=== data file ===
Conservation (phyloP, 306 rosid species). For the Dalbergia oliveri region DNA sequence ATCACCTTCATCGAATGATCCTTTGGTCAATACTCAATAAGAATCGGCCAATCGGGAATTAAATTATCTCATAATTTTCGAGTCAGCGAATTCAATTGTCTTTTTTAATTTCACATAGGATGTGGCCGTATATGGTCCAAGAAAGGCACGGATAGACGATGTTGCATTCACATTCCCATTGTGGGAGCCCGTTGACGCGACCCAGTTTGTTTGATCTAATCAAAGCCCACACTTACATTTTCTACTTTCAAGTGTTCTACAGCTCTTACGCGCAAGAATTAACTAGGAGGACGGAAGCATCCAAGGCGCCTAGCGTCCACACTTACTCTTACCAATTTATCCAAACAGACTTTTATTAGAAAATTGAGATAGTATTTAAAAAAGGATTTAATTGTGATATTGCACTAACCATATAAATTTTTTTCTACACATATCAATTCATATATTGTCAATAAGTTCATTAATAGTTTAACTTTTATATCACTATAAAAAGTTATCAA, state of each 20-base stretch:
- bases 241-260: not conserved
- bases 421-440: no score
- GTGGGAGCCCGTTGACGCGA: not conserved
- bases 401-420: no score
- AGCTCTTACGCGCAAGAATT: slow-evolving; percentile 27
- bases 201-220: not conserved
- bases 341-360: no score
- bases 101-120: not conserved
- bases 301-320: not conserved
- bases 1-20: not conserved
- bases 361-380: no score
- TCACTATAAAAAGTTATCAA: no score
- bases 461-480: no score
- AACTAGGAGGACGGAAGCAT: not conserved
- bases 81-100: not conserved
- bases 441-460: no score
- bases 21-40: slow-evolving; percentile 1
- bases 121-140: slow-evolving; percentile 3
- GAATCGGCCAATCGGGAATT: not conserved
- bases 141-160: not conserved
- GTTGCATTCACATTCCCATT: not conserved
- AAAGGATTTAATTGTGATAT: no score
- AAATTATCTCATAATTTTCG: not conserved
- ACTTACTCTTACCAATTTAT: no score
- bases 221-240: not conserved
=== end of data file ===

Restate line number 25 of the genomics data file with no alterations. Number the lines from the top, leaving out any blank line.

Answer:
- ACTTACTCTTACCAATTTAT: no score